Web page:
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Comment: The above post is riddled with errors (Score 1) 218

by Rob Carlson (#47672127) Attached to: How to Maintain Lab Safety While Making Viruses Deadlier
The introduction above is full of errors. First, the Bulletin of Atomic Scientists (BAS) piece falsely claims that the Watanabe paper describes taking "genes from the deadly human 1918 Spanish Flu and insert[ing] them into the H5N1 avian flu to make a new virus." Rather the paper, with the title "Circulating Avian Influenza Viruses Closely Related to the 1918 Virus Have Pandemic Potential", describes assembling a new virus from genes similar (displaying homology) to the 1918 virus. This may be scary in itself, but it is nothing like what either the BAS or the slashdot piece describe. Second, the slashdot post asserts that "in 2009, a group of Chinese scientists created a viral strain of flu virus that escaped the lab and created a pandemic, killing thousands of people." To my knowledge, this is A) completely wrong, and B) appears to be based on a misunderstanding of the BAS text. The Dando and Novossiolova piece in BAS uses the following verbiage "a team of Chinese scientists [created] a hybrid viral strain between the H5N1 avian influenza virus and the H1N1 human flu virus that triggered a pandemic in 2009 and claimed several thousand lives." The naturally occurring H1N1(2009) strain killed people; the laboratory hybrid did not. Again, creating that hybrid might be scary, but the slashdot post gets the facts completely wrong.

Comment: garages, innovation, and security (Score 1) 108

by Rob Carlson (#40363423) Attached to: Do It Yourself Biology Research, Past and Present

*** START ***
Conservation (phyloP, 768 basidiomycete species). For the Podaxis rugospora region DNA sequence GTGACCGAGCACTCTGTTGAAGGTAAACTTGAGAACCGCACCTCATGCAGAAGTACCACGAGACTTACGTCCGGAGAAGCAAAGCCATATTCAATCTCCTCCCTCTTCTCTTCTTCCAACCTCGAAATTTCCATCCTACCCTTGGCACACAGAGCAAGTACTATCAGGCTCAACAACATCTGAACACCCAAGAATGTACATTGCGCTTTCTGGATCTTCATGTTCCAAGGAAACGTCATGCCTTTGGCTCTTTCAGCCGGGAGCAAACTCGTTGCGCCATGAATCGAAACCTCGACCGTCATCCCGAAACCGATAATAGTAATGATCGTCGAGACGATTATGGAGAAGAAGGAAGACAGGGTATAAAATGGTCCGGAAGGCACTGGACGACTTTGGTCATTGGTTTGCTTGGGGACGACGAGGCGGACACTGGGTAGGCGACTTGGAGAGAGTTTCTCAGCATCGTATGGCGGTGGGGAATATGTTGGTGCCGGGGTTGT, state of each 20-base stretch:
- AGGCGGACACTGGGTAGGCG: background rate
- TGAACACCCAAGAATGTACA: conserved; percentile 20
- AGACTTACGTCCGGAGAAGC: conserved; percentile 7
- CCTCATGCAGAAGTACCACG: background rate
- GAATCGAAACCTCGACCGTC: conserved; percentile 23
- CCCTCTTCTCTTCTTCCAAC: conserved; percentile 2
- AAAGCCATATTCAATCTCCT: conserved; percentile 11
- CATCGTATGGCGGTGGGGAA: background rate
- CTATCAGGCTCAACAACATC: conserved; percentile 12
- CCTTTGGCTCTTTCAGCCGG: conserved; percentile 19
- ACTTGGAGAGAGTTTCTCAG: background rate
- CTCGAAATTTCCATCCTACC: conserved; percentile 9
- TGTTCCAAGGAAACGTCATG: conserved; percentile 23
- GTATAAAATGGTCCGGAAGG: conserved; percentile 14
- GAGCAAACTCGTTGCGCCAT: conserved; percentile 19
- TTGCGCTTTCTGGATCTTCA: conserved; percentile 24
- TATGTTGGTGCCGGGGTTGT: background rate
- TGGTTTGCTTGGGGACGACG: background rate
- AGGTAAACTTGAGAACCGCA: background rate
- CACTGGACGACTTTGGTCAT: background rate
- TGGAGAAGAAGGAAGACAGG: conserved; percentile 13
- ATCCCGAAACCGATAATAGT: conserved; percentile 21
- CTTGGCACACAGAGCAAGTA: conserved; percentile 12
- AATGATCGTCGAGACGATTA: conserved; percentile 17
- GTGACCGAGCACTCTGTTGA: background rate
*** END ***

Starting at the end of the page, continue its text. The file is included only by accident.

For those who are interested, the official position of the US Government on garage labs can be found in The National Strategy for Countering Biological Threats (PDF), signed by the President. Paraphrasing, the report says 'Garage biology is good and necessary for the future physical and economic security of the United States.' Also, in a shameless plug, here is a link to the book mentioned in the article, Biology is Technology.

Comment: You say tomato... (Score 1) 466

by Rob Carlson (#38172584) Attached to: Valve's Gabe Newell On Piracy: It's Not a Pricing Problem
Region blocking or other barriers to access are the equivalent of infinite price. I can't tell whether Mr. Newell is mincing words or just doesn't get this. Barriers to access tend to incentivize the very behavior they are supposed to stop, namely black markets, and are therefore often counterproductive. This is true for games, for books, for drugs (legal and otherwise). See Adrian Johns' "Piracy" (http://www.amazon.com/Piracy-Intellectual-Property-Gutenberg-Gates/dp/0226401197/ref=sr_1_1?ie=UTF8&qid=1322280844&sr=8-1).

What this country needs is a good five dollar plasma weapon.

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